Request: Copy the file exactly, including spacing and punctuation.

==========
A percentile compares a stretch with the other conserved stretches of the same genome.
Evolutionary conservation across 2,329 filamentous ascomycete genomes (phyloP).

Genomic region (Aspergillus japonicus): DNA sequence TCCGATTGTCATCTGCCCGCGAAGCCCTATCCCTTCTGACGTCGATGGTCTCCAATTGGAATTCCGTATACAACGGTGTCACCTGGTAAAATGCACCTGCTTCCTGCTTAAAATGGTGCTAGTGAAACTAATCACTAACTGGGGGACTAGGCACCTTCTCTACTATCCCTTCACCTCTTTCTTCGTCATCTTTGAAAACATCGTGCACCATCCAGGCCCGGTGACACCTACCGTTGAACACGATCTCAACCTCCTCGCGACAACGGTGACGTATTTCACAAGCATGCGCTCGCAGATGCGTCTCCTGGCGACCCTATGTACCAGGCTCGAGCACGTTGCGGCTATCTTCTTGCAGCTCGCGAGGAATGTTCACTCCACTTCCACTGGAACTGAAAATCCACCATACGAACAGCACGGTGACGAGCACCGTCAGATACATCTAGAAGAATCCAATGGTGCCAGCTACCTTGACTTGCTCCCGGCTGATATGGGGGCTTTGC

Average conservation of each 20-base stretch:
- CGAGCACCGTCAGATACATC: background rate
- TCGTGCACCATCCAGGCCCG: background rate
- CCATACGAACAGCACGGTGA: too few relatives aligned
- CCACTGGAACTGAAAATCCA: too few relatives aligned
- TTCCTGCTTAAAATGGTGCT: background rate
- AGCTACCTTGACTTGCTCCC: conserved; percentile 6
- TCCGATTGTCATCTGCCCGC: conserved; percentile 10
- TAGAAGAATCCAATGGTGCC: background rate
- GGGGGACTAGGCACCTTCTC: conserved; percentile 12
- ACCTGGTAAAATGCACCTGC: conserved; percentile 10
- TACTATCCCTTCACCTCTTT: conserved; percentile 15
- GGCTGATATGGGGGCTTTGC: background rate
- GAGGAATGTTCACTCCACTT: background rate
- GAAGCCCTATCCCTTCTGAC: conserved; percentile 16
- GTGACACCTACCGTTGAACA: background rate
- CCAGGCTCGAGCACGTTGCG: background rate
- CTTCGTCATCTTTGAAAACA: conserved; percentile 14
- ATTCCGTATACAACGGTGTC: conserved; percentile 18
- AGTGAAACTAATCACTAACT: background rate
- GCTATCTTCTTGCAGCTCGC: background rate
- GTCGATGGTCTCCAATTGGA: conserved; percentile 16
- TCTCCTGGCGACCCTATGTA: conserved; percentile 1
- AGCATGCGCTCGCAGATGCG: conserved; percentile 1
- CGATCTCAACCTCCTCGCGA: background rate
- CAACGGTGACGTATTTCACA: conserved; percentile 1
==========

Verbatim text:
A percentile compares a stretch with the other conserved stretches of the same genome.
Evolutionary conservation across 2,329 filamentous ascomycete genomes (phyloP).

Genomic region (Aspergillus japonicus): DNA sequence TCCGATTGTCATCTGCCCGCGAAGCCCTATCCCTTCTGACGTCGATGGTCTCCAATTGGAATTCCGTATACAACGGTGTCACCTGGTAAAATGCACCTGCTTCCTGCTTAAAATGGTGCTAGTGAAACTAATCACTAACTGGGGGACTAGGCACCTTCTCTACTATCCCTTCACCTCTTTCTTCGTCATCTTTGAAAACATCGTGCACCATCCAGGCCCGGTGACACCTACCGTTGAACACGATCTCAACCTCCTCGCGACAACGGTGACGTATTTCACAAGCATGCGCTCGCAGATGCGTCTCCTGGCGACCCTATGTACCAGGCTCGAGCACGTTGCGGCTATCTTCTTGCAGCTCGCGAGGAATGTTCACTCCACTTCCACTGGAACTGAAAATCCACCATACGAACAGCACGGTGACGAGCACCGTCAGATACATCTAGAAGAATCCAATGGTGCCAGCTACCTTGACTTGCTCCCGGCTGATATGGGGGCTTTGC

Average conservation of each 20-base stretch:
- CGAGCACCGTCAGATACATC: background rate
- TCGTGCACCATCCAGGCCCG: background rate
- CCATACGAACAGCACGGTGA: too few relatives aligned
- CCACTGGAACTGAAAATCCA: too few relatives aligned
- TTCCTGCTTAAAATGGTGCT: background rate
- AGCTACCTTGACTTGCTCCC: conserved; percentile 6
- TCCGATTGTCATCTGCCCGC: conserved; percentile 10
- TAGAAGAATCCAATGGTGCC: background rate
- GGGGGACTAGGCACCTTCTC: conserved; percentile 12
- ACCTGGTAAAATGCACCTGC: conserved; percentile 10
- TACTATCCCTTCACCTCTTT: conserved; percentile 15
- GGCTGATATGGGGGCTTTGC: background rate
- GAGGAATGTTCACTCCACTT: background rate
- GAAGCCCTATCCCTTCTGAC: conserved; percentile 16
- GTGACACCTACCGTTGAACA: background rate
- CCAGGCTCGAGCACGTTGCG: background rate
- CTTCGTCATCTTTGAAAACA: conserved; percentile 14
- ATTCCGTATACAACGGTGTC: conserved; percentile 18
- AGTGAAACTAATCACTAACT: background rate
- GCTATCTTCTTGCAGCTCGC: background rate
- GTCGATGGTCTCCAATTGGA: conserved; percentile 16
- TCTCCTGGCGACCCTATGTA: conserved; percentile 1
- AGCATGCGCTCGCAGATGCG: conserved; percentile 1
- CGATCTCAACCTCCTCGCGA: background rate
- CAACGGTGACGTATTTCACA: conserved; percentile 1